Every year, the Commission makes recommendations about how Medicare’s payments to providers should change in the year to come. The process of developing these recommendations typically begins at MedPAC’s December meeting, when staff present analyses on each of the fee-for-service (FFS) sectors under consideration (nine in total), and Commissioners debate draft recommendations for how payment rates should be updated. The Commission also reviews the status of the Medicare Advantage and Part D prescription drug programs and makes recommendations as appropriate.
As a starting point for the FFS discussions, the analyses that are presented in December assess whether Medicare’s payments are adequate in the current year. The Commission has historically reviewed four factors when looking at payment adequacy: beneficiaries’ access to care (measures of access include supply of providers and service utilization), quality of care, providers’ access to capital, and providers’ Medicare margin (a measure of the relationship between Medicare’s payments and providers’ Medicare costs). This “payment adequacy framework” is applied consistently across all of the sectors (check out this post for more information on the update process).
When looking at Medicare’s payments relative to providers’ costs, the Commission has historically compared Medicare’s total payments to providers’ total allowable Medicare costs using the following formula:
The resulting margin is an indication of whether Medicare’s payments are covering providers’ costs to care for Medicare patients. There will always be a wide variation in the distribution of margins across any provider group, and the goal is not to ensure that every provider has positive margins. Rather, the Commission is interested in whether, on average, Medicare’s payments are covering costs for a given type of provider.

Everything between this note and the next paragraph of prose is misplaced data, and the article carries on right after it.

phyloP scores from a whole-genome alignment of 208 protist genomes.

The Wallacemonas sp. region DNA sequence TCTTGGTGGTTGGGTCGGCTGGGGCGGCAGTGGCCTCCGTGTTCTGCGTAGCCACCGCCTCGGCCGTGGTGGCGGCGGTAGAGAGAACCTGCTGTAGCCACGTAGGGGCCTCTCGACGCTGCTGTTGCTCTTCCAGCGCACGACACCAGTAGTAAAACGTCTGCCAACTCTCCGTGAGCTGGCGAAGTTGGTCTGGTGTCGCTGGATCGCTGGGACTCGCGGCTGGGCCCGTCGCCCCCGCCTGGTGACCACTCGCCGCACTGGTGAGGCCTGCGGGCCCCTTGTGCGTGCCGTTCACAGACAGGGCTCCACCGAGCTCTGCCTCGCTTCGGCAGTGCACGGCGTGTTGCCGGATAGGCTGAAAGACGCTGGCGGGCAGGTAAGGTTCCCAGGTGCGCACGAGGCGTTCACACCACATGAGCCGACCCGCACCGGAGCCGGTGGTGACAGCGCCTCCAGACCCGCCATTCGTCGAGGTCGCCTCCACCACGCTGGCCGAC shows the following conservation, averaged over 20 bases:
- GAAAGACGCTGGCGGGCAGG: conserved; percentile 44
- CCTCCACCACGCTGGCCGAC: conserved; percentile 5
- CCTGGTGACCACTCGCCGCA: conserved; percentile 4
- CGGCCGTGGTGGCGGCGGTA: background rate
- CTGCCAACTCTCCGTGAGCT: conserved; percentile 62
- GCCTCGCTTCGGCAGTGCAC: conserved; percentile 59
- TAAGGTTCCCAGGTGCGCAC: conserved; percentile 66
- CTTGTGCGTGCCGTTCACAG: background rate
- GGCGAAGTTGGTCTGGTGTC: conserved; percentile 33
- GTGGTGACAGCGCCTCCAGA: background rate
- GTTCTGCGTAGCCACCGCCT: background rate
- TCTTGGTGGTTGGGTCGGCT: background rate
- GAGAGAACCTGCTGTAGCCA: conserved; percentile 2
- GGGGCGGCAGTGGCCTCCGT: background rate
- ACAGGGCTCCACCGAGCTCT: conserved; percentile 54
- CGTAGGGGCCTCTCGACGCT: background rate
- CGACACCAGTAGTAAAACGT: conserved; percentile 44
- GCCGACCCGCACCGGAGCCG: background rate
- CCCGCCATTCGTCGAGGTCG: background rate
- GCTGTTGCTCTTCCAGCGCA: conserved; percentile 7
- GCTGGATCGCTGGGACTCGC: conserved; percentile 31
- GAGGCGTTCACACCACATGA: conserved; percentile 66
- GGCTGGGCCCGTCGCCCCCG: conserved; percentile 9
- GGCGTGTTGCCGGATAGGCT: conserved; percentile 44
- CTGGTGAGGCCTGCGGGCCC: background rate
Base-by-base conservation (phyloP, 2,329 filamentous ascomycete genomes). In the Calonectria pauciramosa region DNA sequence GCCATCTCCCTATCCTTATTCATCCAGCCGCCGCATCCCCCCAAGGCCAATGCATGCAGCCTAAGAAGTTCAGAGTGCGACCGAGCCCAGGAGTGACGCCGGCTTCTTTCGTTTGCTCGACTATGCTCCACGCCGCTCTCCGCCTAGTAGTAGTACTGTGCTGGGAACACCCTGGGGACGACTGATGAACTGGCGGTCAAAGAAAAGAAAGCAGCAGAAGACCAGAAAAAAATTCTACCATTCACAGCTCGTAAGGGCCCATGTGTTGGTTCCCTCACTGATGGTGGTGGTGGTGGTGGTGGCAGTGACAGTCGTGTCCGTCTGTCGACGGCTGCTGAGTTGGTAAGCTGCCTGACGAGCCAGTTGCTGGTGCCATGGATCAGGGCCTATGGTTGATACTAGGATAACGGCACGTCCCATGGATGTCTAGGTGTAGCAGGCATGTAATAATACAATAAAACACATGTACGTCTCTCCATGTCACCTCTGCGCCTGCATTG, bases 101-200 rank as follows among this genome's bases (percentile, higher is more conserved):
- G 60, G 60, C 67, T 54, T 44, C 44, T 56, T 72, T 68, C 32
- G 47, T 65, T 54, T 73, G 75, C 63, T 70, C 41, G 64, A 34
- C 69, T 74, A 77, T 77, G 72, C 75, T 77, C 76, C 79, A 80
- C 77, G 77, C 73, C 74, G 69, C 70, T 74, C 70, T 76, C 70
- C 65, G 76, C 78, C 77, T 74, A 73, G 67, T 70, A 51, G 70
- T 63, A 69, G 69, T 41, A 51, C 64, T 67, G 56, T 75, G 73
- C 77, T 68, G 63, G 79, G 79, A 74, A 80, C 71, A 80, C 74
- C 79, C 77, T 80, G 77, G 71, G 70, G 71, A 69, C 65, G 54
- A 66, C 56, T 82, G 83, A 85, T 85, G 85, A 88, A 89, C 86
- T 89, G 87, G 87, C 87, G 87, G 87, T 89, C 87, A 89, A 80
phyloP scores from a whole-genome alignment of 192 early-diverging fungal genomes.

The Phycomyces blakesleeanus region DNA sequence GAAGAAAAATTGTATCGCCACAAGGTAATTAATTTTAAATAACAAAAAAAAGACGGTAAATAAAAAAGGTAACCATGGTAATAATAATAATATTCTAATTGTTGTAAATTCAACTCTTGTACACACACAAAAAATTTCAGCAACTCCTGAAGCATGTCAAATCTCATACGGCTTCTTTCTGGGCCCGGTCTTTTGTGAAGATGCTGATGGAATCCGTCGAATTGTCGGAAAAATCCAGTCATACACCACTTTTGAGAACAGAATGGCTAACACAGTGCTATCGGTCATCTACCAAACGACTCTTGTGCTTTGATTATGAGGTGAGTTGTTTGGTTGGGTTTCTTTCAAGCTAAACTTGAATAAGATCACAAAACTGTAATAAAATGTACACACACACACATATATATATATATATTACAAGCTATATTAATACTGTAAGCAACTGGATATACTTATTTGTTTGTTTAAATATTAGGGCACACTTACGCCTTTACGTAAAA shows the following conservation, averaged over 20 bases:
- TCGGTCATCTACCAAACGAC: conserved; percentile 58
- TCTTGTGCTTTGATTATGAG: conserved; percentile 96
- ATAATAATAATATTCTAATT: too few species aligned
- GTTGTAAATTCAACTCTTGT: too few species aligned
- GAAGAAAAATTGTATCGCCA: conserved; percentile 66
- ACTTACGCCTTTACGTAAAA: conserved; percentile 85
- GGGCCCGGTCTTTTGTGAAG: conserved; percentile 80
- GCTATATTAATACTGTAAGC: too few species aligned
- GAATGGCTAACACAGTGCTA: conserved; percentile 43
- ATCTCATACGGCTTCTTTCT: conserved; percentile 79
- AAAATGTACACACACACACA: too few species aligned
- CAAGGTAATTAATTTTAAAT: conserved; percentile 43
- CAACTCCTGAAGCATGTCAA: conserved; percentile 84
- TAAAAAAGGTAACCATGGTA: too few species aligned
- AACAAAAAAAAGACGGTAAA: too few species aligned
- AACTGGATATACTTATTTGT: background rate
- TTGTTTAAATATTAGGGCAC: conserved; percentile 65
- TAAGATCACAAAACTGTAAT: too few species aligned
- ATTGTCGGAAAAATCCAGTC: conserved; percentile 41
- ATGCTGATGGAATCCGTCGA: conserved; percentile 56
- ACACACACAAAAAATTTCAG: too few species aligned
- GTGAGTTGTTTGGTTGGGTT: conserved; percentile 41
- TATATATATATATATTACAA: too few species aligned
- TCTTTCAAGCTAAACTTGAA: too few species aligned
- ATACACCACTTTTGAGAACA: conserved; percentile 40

This year, in addition to its traditional margin calculation, the Commission is considering a new aspect of the relationship between Medicare payments and providers’ costs: Medicare payments relative to providers’ marginal costs, i.e. marginal profit. Marginal costs are those costs that vary with volume, as opposed to the fixed costs that providers incur regardless of how many patients they serve. As with standard margins, the marginal profit calculation will be just one piece of information considered in the Commission’s broader payment adequacy framework.
The marginal profit provides information about whether providers have a financial incentive to see Medicare patients. In considering whether to treat a patient, the provider compares the marginal revenue it will receive (i.e., the Medicare payment) with its marginal costs. In the near term, if Medicare payments are larger than the marginal costs of treating an additional beneficiary, and a provider has excess capacity, it has a financial incentive to see Medicare patients. In other words, in the near term a provider’s fixed costs remain the same whether it treats a patient or not, and Medicare’s payment covers the variable cost that it incurs for treating a Medicare patient. On the other hand, if marginal payments do not cover marginal costs, the provider may have a disincentive to admit Medicare beneficiaries, since it will be losing money with every patient it treats. To operationalize this concept, we compare the Medicare payment rate to marginal costs, which is approximated as:
Based on its evaluation of all components of the payment adequacy framework, including access, quality, and access to capital as well as providers’ payments and costs, the Commission will vote on final payment update recommendations at its January meeting.